New Delhi: Nobel laureate Abhijit Banerjee on Sunday stressed on the importance of strong opposition in a democracy, remarking that the pressure that is there on a government due to a strong opposition is not there as the opposition itself is not united. Also Read - Nobel Laureate Abhijit Banerjee Praises Delhi Government Schools For 'Outperforming' Their Private Peers
The Nobel laureate’s remarks come in the backdrop of the ongoing protests across the country against the CAA-NRC-NPR combine. The opposition has been accused of not being united against the government on the issue, with several opposition parties skipping the meeting called by the Congress earlier this month to discuss the current political situation in the country. Also Read - Watch | Abhijit Banerjee in Dhoti, Esther Dufflo in Saree: Indian Twitter Applauds Nobel Duo
On Sunday, speaking at the ongoing Jaipur Literature Festival, Banerjee said, “India needs a better opposition. The opposition is the heart of a democracy and the ruling party should want a better opposition to keep it under check.” Also Read - 'Had Healthy, Extensive Interaction': PM Modi Meets Economics Nobel Prize Winner Abhijit Banerjee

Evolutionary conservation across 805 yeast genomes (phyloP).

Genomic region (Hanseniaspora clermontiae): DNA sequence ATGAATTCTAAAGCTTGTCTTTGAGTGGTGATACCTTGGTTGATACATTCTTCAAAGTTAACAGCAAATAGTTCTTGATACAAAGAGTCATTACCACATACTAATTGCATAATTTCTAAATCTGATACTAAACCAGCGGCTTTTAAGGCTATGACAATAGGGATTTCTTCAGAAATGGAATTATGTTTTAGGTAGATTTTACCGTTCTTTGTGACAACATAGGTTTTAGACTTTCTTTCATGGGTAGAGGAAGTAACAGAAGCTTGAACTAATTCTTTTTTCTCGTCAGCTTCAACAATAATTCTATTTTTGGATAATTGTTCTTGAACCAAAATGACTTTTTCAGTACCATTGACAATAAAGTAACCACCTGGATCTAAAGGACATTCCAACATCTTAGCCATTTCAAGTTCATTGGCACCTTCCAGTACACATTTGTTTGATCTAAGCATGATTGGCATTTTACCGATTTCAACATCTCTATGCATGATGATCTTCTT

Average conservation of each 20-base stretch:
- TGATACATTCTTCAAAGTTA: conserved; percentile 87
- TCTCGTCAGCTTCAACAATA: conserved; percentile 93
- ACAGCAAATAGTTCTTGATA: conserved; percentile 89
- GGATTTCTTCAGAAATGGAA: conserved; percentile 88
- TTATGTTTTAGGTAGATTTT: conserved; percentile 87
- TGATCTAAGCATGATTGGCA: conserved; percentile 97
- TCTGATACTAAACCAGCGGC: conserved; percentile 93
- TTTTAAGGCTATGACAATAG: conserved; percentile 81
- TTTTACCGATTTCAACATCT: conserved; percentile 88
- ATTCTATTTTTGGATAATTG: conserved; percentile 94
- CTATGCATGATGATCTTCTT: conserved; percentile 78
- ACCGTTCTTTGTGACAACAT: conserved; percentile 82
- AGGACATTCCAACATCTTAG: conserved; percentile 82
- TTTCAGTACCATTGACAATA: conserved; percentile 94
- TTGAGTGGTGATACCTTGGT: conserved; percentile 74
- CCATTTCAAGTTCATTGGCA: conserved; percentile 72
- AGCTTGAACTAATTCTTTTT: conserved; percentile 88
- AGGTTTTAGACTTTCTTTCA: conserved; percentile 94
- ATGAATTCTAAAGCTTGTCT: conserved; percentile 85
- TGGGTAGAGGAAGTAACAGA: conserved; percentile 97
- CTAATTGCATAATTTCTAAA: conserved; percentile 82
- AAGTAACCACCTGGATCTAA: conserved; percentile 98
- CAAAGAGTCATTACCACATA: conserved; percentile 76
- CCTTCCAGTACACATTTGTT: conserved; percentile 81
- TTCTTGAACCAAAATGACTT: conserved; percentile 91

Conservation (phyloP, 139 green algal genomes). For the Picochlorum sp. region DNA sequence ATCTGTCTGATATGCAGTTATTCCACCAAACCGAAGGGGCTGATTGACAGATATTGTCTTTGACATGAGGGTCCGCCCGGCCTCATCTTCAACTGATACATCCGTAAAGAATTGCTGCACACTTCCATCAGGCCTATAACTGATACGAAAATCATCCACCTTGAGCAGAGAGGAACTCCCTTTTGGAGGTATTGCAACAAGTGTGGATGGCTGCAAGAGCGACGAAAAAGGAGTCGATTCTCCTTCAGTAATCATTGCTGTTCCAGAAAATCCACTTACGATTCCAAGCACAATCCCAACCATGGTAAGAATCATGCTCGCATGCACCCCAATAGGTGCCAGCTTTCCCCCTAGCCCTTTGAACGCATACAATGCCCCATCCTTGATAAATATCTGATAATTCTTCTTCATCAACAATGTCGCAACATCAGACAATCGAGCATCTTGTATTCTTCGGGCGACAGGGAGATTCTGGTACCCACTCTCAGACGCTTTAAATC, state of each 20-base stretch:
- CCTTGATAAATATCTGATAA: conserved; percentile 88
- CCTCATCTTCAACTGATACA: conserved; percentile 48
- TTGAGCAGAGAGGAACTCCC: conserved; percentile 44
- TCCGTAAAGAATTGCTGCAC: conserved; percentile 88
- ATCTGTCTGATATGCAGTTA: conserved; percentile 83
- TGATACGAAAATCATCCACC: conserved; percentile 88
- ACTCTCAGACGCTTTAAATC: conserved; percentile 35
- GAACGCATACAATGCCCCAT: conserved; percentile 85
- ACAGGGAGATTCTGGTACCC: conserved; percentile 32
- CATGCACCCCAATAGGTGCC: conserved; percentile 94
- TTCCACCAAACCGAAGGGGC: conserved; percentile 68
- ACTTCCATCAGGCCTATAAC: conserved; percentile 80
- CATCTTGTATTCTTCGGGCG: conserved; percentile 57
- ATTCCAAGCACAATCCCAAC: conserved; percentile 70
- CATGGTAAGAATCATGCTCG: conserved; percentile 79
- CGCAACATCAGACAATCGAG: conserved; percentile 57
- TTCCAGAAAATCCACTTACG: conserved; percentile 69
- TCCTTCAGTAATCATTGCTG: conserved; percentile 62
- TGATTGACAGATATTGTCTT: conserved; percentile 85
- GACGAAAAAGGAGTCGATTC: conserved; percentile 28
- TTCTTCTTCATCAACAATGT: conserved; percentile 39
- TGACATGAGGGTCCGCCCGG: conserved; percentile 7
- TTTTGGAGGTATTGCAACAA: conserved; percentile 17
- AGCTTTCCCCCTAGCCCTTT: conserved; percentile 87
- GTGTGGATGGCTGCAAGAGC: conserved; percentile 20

“The absence of a strong opposition means that the government is not under any kind of pressure. If the opposition is disjointed and there are many factions within it, this means that nobody knows which faction would join hands with whom and when. Hence, the pressure that is there due to a strong opposition is not there,” the 2019 Nobel Prize winner for Economics added.
He also commented on the state of India’s economy, saying that though there have been positive indicators over the last two months, he cannot say how long the same would last with the fresh data coming in.
Banerjee, who is Mumbai-born but was educated in the University of Calcutta (CU), was last year awarded the 2019 Nobel Prize for Economics along with wife Esther Duflo and Harvard professor Michael Kremer. However, he also came under fire from several BJP leaders, who targeted him for his ‘left-leanings,’ what with him being an alumnus of the national capital’s prestigious but equally controversial Jawaharlal Nehru University (JNU).